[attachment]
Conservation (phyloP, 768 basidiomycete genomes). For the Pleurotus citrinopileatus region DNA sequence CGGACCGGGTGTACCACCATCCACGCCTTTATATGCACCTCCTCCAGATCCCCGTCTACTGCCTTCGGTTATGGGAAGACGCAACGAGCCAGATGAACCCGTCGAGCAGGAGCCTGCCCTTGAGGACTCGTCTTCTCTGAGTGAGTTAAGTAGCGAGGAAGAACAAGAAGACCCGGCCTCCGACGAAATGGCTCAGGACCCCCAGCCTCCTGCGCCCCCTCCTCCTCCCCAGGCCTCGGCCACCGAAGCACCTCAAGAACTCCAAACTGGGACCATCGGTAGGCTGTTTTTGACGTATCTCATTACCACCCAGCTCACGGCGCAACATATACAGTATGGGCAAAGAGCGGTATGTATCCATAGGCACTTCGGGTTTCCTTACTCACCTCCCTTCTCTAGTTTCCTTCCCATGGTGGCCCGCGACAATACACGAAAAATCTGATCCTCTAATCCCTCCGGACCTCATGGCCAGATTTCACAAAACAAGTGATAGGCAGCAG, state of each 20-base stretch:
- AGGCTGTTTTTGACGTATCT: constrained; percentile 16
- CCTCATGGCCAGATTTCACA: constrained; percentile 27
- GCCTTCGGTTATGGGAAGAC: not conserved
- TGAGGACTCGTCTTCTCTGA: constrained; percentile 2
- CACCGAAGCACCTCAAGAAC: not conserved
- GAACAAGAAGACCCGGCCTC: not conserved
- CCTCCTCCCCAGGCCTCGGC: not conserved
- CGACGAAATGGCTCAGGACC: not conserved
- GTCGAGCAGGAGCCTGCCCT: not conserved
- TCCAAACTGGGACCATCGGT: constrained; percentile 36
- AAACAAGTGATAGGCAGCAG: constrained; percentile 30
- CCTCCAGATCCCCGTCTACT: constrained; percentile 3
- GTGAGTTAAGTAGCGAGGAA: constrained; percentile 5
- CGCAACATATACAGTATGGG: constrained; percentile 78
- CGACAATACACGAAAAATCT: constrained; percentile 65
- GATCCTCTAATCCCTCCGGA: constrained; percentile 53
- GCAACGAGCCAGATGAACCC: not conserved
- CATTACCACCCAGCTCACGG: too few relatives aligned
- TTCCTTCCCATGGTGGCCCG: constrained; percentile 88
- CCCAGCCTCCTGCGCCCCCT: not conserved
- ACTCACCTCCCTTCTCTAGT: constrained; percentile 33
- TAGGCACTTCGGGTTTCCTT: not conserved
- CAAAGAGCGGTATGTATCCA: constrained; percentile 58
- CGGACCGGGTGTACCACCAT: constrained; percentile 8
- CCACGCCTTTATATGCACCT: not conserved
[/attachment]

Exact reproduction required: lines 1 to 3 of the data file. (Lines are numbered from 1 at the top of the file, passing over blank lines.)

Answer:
Conservation (phyloP, 768 basidiomycete genomes). For the Pleurotus citrinopileatus region DNA sequence CGGACCGGGTGTACCACCATCCACGCCTTTATATGCACCTCCTCCAGATCCCCGTCTACTGCCTTCGGTTATGGGAAGACGCAACGAGCCAGATGAACCCGTCGAGCAGGAGCCTGCCCTTGAGGACTCGTCTTCTCTGAGTGAGTTAAGTAGCGAGGAAGAACAAGAAGACCCGGCCTCCGACGAAATGGCTCAGGACCCCCAGCCTCCTGCGCCCCCTCCTCCTCCCCAGGCCTCGGCCACCGAAGCACCTCAAGAACTCCAAACTGGGACCATCGGTAGGCTGTTTTTGACGTATCTCATTACCACCCAGCTCACGGCGCAACATATACAGTATGGGCAAAGAGCGGTATGTATCCATAGGCACTTCGGGTTTCCTTACTCACCTCCCTTCTCTAGTTTCCTTCCCATGGTGGCCCGCGACAATACACGAAAAATCTGATCCTCTAATCCCTCCGGACCTCATGGCCAGATTTCACAAAACAAGTGATAGGCAGCAG, state of each 20-base stretch:
- AGGCTGTTTTTGACGTATCT: constrained; percentile 16
- CCTCATGGCCAGATTTCACA: constrained; percentile 27